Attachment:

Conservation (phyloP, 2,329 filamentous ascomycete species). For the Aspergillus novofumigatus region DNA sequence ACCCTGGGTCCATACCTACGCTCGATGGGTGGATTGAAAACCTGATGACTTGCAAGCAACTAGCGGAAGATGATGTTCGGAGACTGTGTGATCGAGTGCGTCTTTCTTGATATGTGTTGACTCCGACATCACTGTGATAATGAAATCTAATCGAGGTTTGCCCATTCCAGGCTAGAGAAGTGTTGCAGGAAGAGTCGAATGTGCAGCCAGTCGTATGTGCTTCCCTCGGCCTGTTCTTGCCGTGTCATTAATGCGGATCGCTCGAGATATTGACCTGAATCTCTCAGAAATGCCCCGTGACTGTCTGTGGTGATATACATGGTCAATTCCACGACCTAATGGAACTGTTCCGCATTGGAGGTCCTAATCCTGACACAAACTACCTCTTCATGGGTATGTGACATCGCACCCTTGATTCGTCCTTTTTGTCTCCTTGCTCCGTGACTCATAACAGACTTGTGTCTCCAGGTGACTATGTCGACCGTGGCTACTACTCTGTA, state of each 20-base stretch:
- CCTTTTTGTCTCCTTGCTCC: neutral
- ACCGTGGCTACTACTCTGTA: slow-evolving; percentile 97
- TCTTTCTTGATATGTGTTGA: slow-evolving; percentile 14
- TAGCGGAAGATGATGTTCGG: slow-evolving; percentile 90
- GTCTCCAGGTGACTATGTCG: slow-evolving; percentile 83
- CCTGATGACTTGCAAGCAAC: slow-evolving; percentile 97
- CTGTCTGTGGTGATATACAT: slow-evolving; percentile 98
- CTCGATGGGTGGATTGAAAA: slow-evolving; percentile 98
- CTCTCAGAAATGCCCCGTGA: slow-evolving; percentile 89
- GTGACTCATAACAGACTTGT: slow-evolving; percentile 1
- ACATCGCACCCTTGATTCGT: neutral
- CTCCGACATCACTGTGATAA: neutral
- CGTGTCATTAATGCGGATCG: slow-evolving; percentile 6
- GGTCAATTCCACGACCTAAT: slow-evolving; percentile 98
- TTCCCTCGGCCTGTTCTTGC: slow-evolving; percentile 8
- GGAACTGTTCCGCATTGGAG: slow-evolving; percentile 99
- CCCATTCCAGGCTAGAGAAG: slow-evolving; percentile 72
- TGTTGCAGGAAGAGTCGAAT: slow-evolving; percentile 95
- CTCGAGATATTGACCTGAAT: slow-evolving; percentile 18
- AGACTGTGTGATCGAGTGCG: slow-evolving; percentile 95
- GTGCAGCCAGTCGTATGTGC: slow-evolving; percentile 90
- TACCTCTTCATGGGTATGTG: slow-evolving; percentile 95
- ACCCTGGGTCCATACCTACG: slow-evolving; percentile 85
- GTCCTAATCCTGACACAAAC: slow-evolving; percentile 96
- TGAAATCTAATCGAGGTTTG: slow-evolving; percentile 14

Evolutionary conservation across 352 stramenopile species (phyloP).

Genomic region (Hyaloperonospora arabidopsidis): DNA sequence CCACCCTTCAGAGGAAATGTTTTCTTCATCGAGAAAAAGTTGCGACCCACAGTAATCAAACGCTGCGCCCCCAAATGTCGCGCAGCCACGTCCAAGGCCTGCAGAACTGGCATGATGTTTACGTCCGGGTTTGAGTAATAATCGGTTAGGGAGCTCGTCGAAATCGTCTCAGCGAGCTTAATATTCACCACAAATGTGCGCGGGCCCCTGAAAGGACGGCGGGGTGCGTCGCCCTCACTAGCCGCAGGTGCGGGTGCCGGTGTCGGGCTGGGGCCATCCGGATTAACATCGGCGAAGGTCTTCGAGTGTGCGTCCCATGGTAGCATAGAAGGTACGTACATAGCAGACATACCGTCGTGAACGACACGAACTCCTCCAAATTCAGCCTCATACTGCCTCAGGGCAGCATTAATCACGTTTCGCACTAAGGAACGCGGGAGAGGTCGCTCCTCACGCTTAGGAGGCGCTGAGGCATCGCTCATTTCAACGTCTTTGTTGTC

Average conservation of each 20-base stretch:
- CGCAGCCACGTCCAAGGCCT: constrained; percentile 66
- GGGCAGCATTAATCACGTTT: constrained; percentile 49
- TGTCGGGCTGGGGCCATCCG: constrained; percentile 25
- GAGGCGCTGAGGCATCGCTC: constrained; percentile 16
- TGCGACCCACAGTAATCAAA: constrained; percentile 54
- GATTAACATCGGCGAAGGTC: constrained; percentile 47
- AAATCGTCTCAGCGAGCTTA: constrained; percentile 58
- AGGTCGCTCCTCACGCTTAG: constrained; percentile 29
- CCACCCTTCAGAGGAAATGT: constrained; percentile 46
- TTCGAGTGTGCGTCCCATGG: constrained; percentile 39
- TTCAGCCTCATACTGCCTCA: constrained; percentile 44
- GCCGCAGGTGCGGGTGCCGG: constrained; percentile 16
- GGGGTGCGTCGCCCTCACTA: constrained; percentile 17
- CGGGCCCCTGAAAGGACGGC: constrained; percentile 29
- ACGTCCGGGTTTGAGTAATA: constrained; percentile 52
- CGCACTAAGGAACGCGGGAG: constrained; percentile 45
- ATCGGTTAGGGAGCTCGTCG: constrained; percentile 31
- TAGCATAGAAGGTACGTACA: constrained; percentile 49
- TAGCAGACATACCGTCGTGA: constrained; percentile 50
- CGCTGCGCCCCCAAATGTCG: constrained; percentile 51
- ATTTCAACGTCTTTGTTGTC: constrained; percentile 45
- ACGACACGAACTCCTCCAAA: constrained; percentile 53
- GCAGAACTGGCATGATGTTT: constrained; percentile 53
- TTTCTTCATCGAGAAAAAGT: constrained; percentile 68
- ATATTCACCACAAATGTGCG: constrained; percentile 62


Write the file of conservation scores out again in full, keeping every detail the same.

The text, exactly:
Conservation (phyloP, 2,329 filamentous ascomycete species). For the Aspergillus novofumigatus region DNA sequence ACCCTGGGTCCATACCTACGCTCGATGGGTGGATTGAAAACCTGATGACTTGCAAGCAACTAGCGGAAGATGATGTTCGGAGACTGTGTGATCGAGTGCGTCTTTCTTGATATGTGTTGACTCCGACATCACTGTGATAATGAAATCTAATCGAGGTTTGCCCATTCCAGGCTAGAGAAGTGTTGCAGGAAGAGTCGAATGTGCAGCCAGTCGTATGTGCTTCCCTCGGCCTGTTCTTGCCGTGTCATTAATGCGGATCGCTCGAGATATTGACCTGAATCTCTCAGAAATGCCCCGTGACTGTCTGTGGTGATATACATGGTCAATTCCACGACCTAATGGAACTGTTCCGCATTGGAGGTCCTAATCCTGACACAAACTACCTCTTCATGGGTATGTGACATCGCACCCTTGATTCGTCCTTTTTGTCTCCTTGCTCCGTGACTCATAACAGACTTGTGTCTCCAGGTGACTATGTCGACCGTGGCTACTACTCTGTA, state of each 20-base stretch:
- CCTTTTTGTCTCCTTGCTCC: neutral
- ACCGTGGCTACTACTCTGTA: slow-evolving; percentile 97
- TCTTTCTTGATATGTGTTGA: slow-evolving; percentile 14
- TAGCGGAAGATGATGTTCGG: slow-evolving; percentile 90
- GTCTCCAGGTGACTATGTCG: slow-evolving; percentile 83
- CCTGATGACTTGCAAGCAAC: slow-evolving; percentile 97
- CTGTCTGTGGTGATATACAT: slow-evolving; percentile 98
- CTCGATGGGTGGATTGAAAA: slow-evolving; percentile 98
- CTCTCAGAAATGCCCCGTGA: slow-evolving; percentile 89
- GTGACTCATAACAGACTTGT: slow-evolving; percentile 1
- ACATCGCACCCTTGATTCGT: neutral
- CTCCGACATCACTGTGATAA: neutral
- CGTGTCATTAATGCGGATCG: slow-evolving; percentile 6
- GGTCAATTCCACGACCTAAT: slow-evolving; percentile 98
- TTCCCTCGGCCTGTTCTTGC: slow-evolving; percentile 8
- GGAACTGTTCCGCATTGGAG: slow-evolving; percentile 99
- CCCATTCCAGGCTAGAGAAG: slow-evolving; percentile 72
- TGTTGCAGGAAGAGTCGAAT: slow-evolving; percentile 95
- CTCGAGATATTGACCTGAAT: slow-evolving; percentile 18
- AGACTGTGTGATCGAGTGCG: slow-evolving; percentile 95
- GTGCAGCCAGTCGTATGTGC: slow-evolving; percentile 90
- TACCTCTTCATGGGTATGTG: slow-evolving; percentile 95
- ACCCTGGGTCCATACCTACG: slow-evolving; percentile 85
- GTCCTAATCCTGACACAAAC: slow-evolving; percentile 96
- TGAAATCTAATCGAGGTTTG: slow-evolving; percentile 14

Evolutionary conservation across 352 stramenopile species (phyloP).

Genomic region (Hyaloperonospora arabidopsidis): DNA sequence CCACCCTTCAGAGGAAATGTTTTCTTCATCGAGAAAAAGTTGCGACCCACAGTAATCAAACGCTGCGCCCCCAAATGTCGCGCAGCCACGTCCAAGGCCTGCAGAACTGGCATGATGTTTACGTCCGGGTTTGAGTAATAATCGGTTAGGGAGCTCGTCGAAATCGTCTCAGCGAGCTTAATATTCACCACAAATGTGCGCGGGCCCCTGAAAGGACGGCGGGGTGCGTCGCCCTCACTAGCCGCAGGTGCGGGTGCCGGTGTCGGGCTGGGGCCATCCGGATTAACATCGGCGAAGGTCTTCGAGTGTGCGTCCCATGGTAGCATAGAAGGTACGTACATAGCAGACATACCGTCGTGAACGACACGAACTCCTCCAAATTCAGCCTCATACTGCCTCAGGGCAGCATTAATCACGTTTCGCACTAAGGAACGCGGGAGAGGTCGCTCCTCACGCTTAGGAGGCGCTGAGGCATCGCTCATTTCAACGTCTTTGTTGTC

Average conservation of each 20-base stretch:
- CGCAGCCACGTCCAAGGCCT: constrained; percentile 66
- GGGCAGCATTAATCACGTTT: constrained; percentile 49
- TGTCGGGCTGGGGCCATCCG: constrained; percentile 25
- GAGGCGCTGAGGCATCGCTC: constrained; percentile 16
- TGCGACCCACAGTAATCAAA: constrained; percentile 54
- GATTAACATCGGCGAAGGTC: constrained; percentile 47
- AAATCGTCTCAGCGAGCTTA: constrained; percentile 58
- AGGTCGCTCCTCACGCTTAG: constrained; percentile 29
- CCACCCTTCAGAGGAAATGT: constrained; percentile 46
- TTCGAGTGTGCGTCCCATGG: constrained; percentile 39
- TTCAGCCTCATACTGCCTCA: constrained; percentile 44
- GCCGCAGGTGCGGGTGCCGG: constrained; percentile 16
- GGGGTGCGTCGCCCTCACTA: constrained; percentile 17
- CGGGCCCCTGAAAGGACGGC: constrained; percentile 29
- ACGTCCGGGTTTGAGTAATA: constrained; percentile 52
- CGCACTAAGGAACGCGGGAG: constrained; percentile 45
- ATCGGTTAGGGAGCTCGTCG: constrained; percentile 31
- TAGCATAGAAGGTACGTACA: constrained; percentile 49
- TAGCAGACATACCGTCGTGA: constrained; percentile 50
- CGCTGCGCCCCCAAATGTCG: constrained; percentile 51
- ATTTCAACGTCTTTGTTGTC: constrained; percentile 45
- ACGACACGAACTCCTCCAAA: constrained; percentile 53
- GCAGAACTGGCATGATGTTT: constrained; percentile 53
- TTTCTTCATCGAGAAAAAGT: constrained; percentile 68
- ATATTCACCACAAATGTGCG: constrained; percentile 62